Agility is commonly defined as the ability to be quick and nimble. When it comes to business intelligence (BI), agility means giving business users the ability to quickly and easily access data and generate reports on the fly on their own AND without waiting on IT. It means putting self-service BI tools into the hands of business users, allowing them to get immediate answers to their questions and respond more quickly to business change in real time.
A recent Deep Dive Report “Top Performers Embrace Simplicity to Improve Business Intelligence” produced by market research firm Gleanster features Informer Partner Hitech Systems as an example of an organization reaping the benefits of Agile BI.
Hitech Systems develops emergency response software that helps public safety organizations, including law enforcement agencies, fire departments, and EMS agencies, integrate their data operations. Dispatchers at 911 centers use the software. So do police officers in patrol cars. Hitech also handles records management for these organizations. Clients include Mexico City, which ranks as the second largest metropolitan area in the world.
Reporting flexibility is a key success factor. “It’s all about stats and numbers,” says Joe Riquelme, who serves as a sales engineer. “We pack our software with hundreds of reports, because public safety officials have to report to everybody, including the government. We’ve integrated hundreds of predefined reports.”
Even so, every public safety organization has unique reporting needs. “We could never develop every single report that everyone wants,” says Riquelme. “Different chiefs and sheriffs have different agendas and different information needs. We can’t develop a million custom reports.”
Two years ago, Hitech Systems integrated a leading Agile BI solution, Informer, into its software, giving users the ability to easily develop custom reports on their own. “With a very intuitive interface, users can now easily create reports in their own environment,” says Riquelme. “Most public safety officials are doing ten jobs. They don’t have the time to learn complex tools.”
To achieve real performance improvement, it has to be easy to not only create reports but also to dissemination the reports to the right decision makers within the organization. “Reports are worthless if you can’t get them out to people that need to see them,” says Riquelme, who uses built-in tools to disseminate the reports via email and other vehicles, in multiple formats.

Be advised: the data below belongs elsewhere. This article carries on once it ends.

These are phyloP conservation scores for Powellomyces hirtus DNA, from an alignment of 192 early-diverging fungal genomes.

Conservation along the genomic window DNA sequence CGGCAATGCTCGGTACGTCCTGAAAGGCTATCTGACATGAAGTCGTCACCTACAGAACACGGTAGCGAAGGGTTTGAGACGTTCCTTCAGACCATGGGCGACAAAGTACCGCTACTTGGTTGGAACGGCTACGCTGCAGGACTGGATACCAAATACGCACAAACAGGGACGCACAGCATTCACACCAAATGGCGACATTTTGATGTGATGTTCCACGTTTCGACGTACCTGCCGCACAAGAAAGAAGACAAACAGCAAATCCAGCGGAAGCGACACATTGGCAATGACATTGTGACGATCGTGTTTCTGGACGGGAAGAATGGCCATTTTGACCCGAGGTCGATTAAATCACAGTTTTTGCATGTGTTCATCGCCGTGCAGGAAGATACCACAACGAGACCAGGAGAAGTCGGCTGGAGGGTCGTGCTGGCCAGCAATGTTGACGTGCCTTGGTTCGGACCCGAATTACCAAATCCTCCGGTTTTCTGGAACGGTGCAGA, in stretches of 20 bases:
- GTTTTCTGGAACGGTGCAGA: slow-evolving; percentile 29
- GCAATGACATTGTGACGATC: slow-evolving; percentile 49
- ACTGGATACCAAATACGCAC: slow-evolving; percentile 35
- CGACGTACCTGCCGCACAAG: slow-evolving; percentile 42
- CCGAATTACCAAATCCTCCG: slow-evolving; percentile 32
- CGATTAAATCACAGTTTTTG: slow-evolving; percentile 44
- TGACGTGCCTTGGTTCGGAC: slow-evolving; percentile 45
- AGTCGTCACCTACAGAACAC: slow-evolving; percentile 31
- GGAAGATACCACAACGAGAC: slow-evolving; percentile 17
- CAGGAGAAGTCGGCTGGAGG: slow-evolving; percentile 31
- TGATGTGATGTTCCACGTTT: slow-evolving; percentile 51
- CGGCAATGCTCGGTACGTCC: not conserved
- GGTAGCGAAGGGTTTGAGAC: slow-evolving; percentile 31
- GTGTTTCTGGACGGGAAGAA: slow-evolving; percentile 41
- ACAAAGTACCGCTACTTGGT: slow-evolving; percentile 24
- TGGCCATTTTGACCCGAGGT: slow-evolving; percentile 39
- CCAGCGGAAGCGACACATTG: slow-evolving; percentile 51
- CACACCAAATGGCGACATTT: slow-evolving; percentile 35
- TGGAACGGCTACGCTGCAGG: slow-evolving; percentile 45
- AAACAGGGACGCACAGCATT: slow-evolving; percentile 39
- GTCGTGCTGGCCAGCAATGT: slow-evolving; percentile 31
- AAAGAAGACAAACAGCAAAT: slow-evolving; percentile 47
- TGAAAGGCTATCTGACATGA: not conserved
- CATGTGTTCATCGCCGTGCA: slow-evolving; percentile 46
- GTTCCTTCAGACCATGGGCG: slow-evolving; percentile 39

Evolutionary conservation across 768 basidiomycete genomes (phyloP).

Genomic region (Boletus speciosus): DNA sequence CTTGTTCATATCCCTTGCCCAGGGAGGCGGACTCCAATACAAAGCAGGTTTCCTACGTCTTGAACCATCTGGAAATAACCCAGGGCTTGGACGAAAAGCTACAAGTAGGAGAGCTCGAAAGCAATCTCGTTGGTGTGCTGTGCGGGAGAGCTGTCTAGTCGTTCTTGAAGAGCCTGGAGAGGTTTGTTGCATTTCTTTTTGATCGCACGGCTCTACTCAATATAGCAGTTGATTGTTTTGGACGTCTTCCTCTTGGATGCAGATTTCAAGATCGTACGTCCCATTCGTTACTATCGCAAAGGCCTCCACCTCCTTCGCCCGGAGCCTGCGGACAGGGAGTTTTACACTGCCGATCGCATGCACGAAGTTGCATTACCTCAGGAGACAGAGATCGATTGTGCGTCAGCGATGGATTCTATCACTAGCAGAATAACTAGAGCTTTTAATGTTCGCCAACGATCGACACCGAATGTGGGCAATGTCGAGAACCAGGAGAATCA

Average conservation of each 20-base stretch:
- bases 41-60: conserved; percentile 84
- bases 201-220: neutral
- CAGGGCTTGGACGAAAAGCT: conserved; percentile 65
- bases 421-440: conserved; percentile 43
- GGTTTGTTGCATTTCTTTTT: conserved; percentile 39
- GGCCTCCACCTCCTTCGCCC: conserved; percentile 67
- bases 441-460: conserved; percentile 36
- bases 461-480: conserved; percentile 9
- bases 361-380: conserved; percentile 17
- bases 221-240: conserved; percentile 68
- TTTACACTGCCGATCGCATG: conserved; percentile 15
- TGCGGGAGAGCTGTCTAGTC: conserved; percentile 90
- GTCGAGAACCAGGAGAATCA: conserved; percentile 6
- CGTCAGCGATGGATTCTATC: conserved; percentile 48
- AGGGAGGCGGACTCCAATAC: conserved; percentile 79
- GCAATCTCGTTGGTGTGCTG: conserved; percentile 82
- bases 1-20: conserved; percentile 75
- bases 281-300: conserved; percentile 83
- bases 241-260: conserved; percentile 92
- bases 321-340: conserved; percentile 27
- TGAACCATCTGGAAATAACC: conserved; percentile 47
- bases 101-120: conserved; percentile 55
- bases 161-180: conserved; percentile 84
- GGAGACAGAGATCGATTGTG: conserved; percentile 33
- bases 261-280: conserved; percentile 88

With law enforcement and public safety, in general, dashboards can literally save lives. The dashboards can provide tactical information that guides medical response, police rescue and other emergency operations. “They give you the ability to visually see the information and make decisive judgments,” says Riquelme. “You can see what types of calls for service are coming in, in what areas, what are the priorities. The information is fresh so you can respond to what’s going on now.”
Another advantage is the ability within the dashboard to embed other mission-critical information. “A lot of the value is in consolidating the work environment, instead of going from screen to screen,” says Riquelme. “You can do queries within that same webpage. The user doesn’t even have to leave the dashboard screen to search on new data.”
For a copy of Gleanster’s Deep Dive Report that examines some of the trade-offs and benefits between traditional BI and agile BI solutions based on the experiences of hundreds of companies, visit http://entrinsik.com/informer-gleanster-agilebi. The report also features additional examples of organizations in other industries that have achieved success using Entrinsik Informer.